To create their glowing plants, the MIT team turned to luciferase, the enzyme that gives fireflies their glow. Luciferase acts on a molecule called luciferin, causing it to emit light. Another molecule called co-enzyme A helps the process along by removing a reaction byproduct that can inhibit luciferase activity.
The MIT team packaged each of these three components into a different type of nanoparticle carrier. The nanoparticles, which are all made of materials that the U.S. Food and Drug Administration classifies as “generally regarded as safe,” help each component get to the right part of the plant. They also prevent the components from reaching concentrations that could be toxic to the plants.
The researchers used silica nanoparticles about 10 nanometers in diameter to carry luciferase, and they used slightly larger particles of the polymers PLGA and chitosan to carry luciferin and coenzyme A, respectively. To get the particles into plant leaves, the researchers first suspended the particles in a solution. Plants were immersed in the solution and then exposed to high pressure, allowing the particles to enter the leaves through tiny pores called stomata.
Particles releasing luciferin and coenzyme A were designed to accumulate in the extracellular space of the mesophyll, an inner layer of the leaf, while the smaller particles carrying luciferase enter the cells that make up the mesophyll. The PLGA particles gradually release luciferin, which then enters the plant cells, where luciferase performs the chemical reaction that makes luciferin glow.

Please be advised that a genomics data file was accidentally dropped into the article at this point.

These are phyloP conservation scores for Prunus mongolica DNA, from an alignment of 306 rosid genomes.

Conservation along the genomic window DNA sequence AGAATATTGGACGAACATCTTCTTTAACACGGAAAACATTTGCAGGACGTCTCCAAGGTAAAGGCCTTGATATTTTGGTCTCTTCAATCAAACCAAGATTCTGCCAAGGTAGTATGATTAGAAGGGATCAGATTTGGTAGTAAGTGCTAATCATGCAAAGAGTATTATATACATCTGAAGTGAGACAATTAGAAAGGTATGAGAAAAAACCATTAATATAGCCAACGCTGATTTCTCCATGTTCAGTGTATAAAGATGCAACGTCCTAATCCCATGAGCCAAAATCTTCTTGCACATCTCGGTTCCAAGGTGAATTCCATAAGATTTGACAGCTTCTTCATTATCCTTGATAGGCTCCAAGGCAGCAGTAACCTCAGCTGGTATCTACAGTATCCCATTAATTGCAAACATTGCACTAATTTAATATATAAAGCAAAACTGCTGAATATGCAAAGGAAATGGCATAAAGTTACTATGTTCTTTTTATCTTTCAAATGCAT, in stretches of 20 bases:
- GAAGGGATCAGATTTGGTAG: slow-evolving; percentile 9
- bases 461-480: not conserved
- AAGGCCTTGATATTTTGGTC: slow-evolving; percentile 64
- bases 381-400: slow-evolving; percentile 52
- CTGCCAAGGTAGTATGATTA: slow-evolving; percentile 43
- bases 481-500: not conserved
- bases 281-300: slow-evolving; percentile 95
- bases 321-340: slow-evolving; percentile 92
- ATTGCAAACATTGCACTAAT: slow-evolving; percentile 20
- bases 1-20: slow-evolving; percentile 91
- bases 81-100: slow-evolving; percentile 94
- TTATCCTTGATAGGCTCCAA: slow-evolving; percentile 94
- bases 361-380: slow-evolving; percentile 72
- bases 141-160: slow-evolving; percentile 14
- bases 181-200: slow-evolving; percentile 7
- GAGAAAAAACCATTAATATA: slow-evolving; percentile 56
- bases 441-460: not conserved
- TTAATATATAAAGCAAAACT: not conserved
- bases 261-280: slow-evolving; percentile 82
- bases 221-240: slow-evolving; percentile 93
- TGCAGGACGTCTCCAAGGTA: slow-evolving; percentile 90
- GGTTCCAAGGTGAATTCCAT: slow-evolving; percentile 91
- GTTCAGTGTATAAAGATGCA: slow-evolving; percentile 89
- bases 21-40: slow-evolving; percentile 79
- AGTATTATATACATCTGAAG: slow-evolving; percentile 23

The researchers’ early efforts at the start of the project yielded plants that could glow for about 45 minutes, which they have since improved to 3.5 hours. The light generated by one 10-centimeter watercress seedling is currently about one-thousandth of the amount needed to read by, but the researchers believe they can boost the light emitted, as well as the duration of light, by further optimizing the concentration and release rates of the components.
Previous efforts to create light-emitting plants have relied on genetically engineering plants to express the gene for luciferase, but this is a laborious process that yields extremely dim light. Those studies were performed on tobacco plants and Arabidopsis thaliana, which are commonly used for plant genetic studies. However, the method developed by Strano’s lab could be used on any type of plant. So far, they have demonstrated it with arugula, kale, and spinach, in addition to watercress.
For future versions of this technology, the researchers hope to develop a way to paint or spray the nanoparticles onto plant leaves, which could make it possible to transform trees and other large plants into light sources.
“Our target is to perform one treatment when the plant is a seedling or a mature plant, and have it last for the lifetime of the plant,” Strano says. “Our work very seriously opens up the doorway to streetlamps that are nothing but treated trees, and to indirect lighting around homes.”
The researchers have also demonstrated that they can turn the light off by adding nanoparticles carrying a luciferase inhibitor. This could enable them to eventually create plants that shut off their light emission in response to environmental conditions such as sunlight, the researchers say.
Source: National Institute of Biomedical Imaging and Bioengineering
Summary: Researchers have developed a synergistic cancer nanovaccine packing DNA and RNA sequences that modulate the immune response, along with anti-tumor antigens, into one small nanoparticle.